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My time here is passing way too fast. I can’t believe that is has already been six months. I love it in Ireland and found a few friends in Westport, the town nearby, and we try to hang out as often as possible. That means sometimes going to the gym together, having some tea or just walking around. We even baked something together which was a ton of fun.
This month was a rugby match in Galway and everybody was so excited. Our school organized a bus for the 5th years which drove us there. Though our team fought hard, we sadly lost the game, but it was amazing to watch! If you ever get the chance to watch a match, do it, it is worth it. Even if your team loses, the thrilling experience of rooting for the team and getting to see your classmates being as excited as you are, makes it all okay.
Of course, as lovely as that experience was, it doesn’t even come close to the St. Patrick’s Day and the parade that I witnessed here in Ireland. My host sister Olga and I convinced our hostparents to let the two of us go to Dublin to see the 2 hours parade for ourselves. It was a quite impulsive decision to be honest with you and I don’t regret one second of it. We got on the earliest available train that we could book the night before – as I said, it was spontaneous – and got home on the latest train which was at 6.15 pm. When my host sister and I arrived in Dublin, we were starving and sat in the next best café that we could find and enjoyed an Irish breakfast together. As soon as we had finished, we followed the crowd into the city and were stunned by the countless Irish and Ukrainian flags spread around the entire city. I’m not lying when I tell you that there wasn’t a single spot without colour. Everything was covered in green. The people were in a fantastic mood and nobody could wait for the parade to start. The anticipation was so high that we were in happy to see one of the security guards walk the route up and down to secure it for the upcoming parade.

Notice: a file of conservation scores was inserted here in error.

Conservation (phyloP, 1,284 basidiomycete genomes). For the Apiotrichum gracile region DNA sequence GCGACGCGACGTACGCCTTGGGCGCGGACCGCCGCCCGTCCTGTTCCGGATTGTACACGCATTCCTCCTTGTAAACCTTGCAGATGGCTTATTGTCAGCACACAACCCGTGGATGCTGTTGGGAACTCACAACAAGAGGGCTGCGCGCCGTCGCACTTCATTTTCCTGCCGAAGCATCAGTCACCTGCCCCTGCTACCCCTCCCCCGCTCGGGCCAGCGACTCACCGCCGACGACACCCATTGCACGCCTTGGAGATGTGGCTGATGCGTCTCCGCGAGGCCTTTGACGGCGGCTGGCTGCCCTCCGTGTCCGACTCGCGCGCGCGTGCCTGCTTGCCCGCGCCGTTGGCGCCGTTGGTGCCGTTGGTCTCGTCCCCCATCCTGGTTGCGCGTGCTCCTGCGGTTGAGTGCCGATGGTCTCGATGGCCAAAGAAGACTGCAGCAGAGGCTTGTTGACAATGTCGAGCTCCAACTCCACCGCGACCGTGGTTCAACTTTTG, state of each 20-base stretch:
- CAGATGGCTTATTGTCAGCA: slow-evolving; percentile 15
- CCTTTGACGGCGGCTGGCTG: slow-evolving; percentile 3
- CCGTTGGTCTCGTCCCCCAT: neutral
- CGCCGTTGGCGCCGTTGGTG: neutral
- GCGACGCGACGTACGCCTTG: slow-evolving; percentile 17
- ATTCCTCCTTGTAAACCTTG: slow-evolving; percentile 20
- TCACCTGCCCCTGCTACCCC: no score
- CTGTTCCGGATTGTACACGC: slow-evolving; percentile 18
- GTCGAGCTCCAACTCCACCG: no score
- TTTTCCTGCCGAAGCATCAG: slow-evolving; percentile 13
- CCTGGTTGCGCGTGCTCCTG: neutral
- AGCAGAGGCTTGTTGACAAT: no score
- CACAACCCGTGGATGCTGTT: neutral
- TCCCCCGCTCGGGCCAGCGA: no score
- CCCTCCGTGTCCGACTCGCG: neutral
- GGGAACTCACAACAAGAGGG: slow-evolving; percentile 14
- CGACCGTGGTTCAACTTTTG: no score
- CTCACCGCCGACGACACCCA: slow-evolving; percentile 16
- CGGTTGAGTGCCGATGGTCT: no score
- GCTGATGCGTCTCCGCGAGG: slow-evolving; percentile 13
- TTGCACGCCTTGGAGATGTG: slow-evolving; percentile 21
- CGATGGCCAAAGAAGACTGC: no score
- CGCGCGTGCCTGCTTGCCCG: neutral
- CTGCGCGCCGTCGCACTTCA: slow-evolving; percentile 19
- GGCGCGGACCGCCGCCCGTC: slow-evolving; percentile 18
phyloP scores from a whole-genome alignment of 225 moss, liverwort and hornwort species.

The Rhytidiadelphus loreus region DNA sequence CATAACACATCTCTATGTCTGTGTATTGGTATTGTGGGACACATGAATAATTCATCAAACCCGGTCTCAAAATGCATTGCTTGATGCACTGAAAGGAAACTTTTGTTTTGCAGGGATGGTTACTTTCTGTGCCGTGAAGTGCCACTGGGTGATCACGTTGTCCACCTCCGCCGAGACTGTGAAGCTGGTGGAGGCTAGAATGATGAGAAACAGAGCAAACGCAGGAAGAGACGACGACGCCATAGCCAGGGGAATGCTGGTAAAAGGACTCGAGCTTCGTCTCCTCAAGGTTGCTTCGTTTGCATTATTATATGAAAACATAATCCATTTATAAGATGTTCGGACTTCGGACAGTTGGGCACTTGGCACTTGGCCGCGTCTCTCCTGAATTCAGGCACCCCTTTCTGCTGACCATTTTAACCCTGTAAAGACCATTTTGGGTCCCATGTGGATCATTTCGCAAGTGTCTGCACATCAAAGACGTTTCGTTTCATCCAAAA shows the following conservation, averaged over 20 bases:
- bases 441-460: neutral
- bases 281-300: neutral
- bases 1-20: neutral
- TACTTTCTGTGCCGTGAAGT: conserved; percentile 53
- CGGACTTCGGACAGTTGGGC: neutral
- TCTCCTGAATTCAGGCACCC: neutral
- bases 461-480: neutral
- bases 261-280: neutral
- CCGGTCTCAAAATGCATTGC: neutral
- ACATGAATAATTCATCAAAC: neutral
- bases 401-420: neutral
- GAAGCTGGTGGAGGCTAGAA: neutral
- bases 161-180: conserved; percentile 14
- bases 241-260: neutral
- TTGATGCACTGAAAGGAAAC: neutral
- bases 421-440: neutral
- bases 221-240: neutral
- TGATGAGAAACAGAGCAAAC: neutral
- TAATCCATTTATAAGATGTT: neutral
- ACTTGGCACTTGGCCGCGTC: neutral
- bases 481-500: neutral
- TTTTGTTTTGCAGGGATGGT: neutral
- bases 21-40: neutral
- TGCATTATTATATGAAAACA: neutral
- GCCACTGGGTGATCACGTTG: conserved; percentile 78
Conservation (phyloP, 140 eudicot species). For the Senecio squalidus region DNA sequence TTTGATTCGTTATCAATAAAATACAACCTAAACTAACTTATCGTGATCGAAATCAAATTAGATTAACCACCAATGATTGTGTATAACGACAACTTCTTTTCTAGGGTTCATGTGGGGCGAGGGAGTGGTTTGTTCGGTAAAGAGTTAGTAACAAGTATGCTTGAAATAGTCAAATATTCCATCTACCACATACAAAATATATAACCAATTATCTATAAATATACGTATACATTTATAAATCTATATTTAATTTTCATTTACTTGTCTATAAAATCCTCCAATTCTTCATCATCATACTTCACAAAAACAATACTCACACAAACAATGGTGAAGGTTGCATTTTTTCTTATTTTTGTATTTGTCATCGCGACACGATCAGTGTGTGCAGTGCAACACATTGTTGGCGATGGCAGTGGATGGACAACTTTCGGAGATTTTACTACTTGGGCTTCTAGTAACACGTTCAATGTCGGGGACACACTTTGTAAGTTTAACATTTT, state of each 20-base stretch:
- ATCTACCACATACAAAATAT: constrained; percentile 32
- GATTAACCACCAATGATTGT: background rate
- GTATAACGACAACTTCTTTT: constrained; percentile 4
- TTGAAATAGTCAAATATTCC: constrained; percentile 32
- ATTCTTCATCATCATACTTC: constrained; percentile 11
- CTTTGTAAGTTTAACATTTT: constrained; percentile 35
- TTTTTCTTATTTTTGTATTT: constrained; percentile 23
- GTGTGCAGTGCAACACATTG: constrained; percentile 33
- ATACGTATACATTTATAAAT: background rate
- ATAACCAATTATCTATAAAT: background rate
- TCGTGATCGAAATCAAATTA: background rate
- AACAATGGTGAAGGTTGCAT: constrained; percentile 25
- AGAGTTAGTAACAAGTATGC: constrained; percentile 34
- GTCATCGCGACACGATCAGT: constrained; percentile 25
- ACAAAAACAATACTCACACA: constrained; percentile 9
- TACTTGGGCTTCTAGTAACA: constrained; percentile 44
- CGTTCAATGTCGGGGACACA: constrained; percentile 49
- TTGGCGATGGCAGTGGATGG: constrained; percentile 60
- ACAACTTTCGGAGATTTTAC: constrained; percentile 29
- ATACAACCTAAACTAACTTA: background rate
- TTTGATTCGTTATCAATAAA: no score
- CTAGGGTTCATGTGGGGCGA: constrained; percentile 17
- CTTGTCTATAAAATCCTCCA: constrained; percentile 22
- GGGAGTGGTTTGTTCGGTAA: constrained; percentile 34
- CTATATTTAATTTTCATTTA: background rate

When it finally began, the crowd started cheering and was thrilled to see the costumes of the marching line of people. Some of them sang, others gave short performances or delighted us with great music. There are not enough words to describe this experience. So, all I can say is, no matter how lovely the parade in the town that you live in for an exchange year might be, go to Dublin for this day and I hope that you will be as speechless as I was.
After the parade had passed, Olga and I knew that there was no place for us to sit in and eat because the ENTIRE crowd was looking for a nice restaurant to enjoy a hot meal. That’s why we walked around for a while, gave the Disney shop a quick visit and after an hour or two, we decided to try our luck. Surprisingly, we found a restaurant with some free seats fairly quickly and got a late lunch there. We talked about the day that we were experiencing and shared our favourite moments of the parade. The most colourful one was definitely the pride group and needless to say, they made everybody cheer louder than they had with any of the other ones.
An hour had passed and we decided that it was time to get to the train. We walked back along the river and saw many more people with hats, huge sunglasses or an entire suit, all in the beautiful colour green.
When we got on the train, there wasn’t nearly as many people as on our way there and we talked most of the almost 4 hours train ride about the trip we just went on. We definitely don’t regret going there.
Can’t wait to see what next month holds for me.